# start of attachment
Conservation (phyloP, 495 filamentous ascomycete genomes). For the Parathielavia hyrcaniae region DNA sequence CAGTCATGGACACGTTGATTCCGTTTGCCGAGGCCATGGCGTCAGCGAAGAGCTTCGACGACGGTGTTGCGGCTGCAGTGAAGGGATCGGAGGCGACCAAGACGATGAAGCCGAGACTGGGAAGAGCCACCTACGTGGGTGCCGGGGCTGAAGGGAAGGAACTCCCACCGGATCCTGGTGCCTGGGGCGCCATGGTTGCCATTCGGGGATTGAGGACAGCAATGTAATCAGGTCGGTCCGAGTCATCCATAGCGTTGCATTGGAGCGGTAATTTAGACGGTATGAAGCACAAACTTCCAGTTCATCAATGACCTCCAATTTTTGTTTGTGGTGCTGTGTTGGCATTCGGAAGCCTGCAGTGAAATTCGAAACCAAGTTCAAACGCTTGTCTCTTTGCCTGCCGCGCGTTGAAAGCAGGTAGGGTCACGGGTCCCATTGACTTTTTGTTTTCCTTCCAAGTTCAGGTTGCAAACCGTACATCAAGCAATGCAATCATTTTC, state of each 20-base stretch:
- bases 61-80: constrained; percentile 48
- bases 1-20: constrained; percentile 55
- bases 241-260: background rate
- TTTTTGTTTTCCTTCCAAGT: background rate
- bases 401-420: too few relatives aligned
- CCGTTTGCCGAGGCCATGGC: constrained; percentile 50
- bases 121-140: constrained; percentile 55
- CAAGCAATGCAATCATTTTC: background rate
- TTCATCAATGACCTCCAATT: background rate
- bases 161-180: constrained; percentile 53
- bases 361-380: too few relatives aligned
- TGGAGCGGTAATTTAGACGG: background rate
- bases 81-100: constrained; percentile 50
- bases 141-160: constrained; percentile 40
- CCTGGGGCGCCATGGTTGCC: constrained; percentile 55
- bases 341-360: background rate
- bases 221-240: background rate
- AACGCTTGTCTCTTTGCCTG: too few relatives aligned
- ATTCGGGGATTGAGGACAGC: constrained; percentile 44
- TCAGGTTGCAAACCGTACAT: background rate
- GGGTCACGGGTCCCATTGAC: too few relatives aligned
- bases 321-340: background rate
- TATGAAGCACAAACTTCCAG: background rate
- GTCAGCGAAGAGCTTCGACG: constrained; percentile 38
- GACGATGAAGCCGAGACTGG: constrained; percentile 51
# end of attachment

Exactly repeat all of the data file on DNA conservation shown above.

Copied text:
Conservation (phyloP, 495 filamentous ascomycete genomes). For the Parathielavia hyrcaniae region DNA sequence CAGTCATGGACACGTTGATTCCGTTTGCCGAGGCCATGGCGTCAGCGAAGAGCTTCGACGACGGTGTTGCGGCTGCAGTGAAGGGATCGGAGGCGACCAAGACGATGAAGCCGAGACTGGGAAGAGCCACCTACGTGGGTGCCGGGGCTGAAGGGAAGGAACTCCCACCGGATCCTGGTGCCTGGGGCGCCATGGTTGCCATTCGGGGATTGAGGACAGCAATGTAATCAGGTCGGTCCGAGTCATCCATAGCGTTGCATTGGAGCGGTAATTTAGACGGTATGAAGCACAAACTTCCAGTTCATCAATGACCTCCAATTTTTGTTTGTGGTGCTGTGTTGGCATTCGGAAGCCTGCAGTGAAATTCGAAACCAAGTTCAAACGCTTGTCTCTTTGCCTGCCGCGCGTTGAAAGCAGGTAGGGTCACGGGTCCCATTGACTTTTTGTTTTCCTTCCAAGTTCAGGTTGCAAACCGTACATCAAGCAATGCAATCATTTTC, state of each 20-base stretch:
- bases 61-80: constrained; percentile 48
- bases 1-20: constrained; percentile 55
- bases 241-260: background rate
- TTTTTGTTTTCCTTCCAAGT: background rate
- bases 401-420: too few relatives aligned
- CCGTTTGCCGAGGCCATGGC: constrained; percentile 50
- bases 121-140: constrained; percentile 55
- CAAGCAATGCAATCATTTTC: background rate
- TTCATCAATGACCTCCAATT: background rate
- bases 161-180: constrained; percentile 53
- bases 361-380: too few relatives aligned
- TGGAGCGGTAATTTAGACGG: background rate
- bases 81-100: constrained; percentile 50
- bases 141-160: constrained; percentile 40
- CCTGGGGCGCCATGGTTGCC: constrained; percentile 55
- bases 341-360: background rate
- bases 221-240: background rate
- AACGCTTGTCTCTTTGCCTG: too few relatives aligned
- ATTCGGGGATTGAGGACAGC: constrained; percentile 44
- TCAGGTTGCAAACCGTACAT: background rate
- GGGTCACGGGTCCCATTGAC: too few relatives aligned
- bases 321-340: background rate
- TATGAAGCACAAACTTCCAG: background rate
- GTCAGCGAAGAGCTTCGACG: constrained; percentile 38
- GACGATGAAGCCGAGACTGG: constrained; percentile 51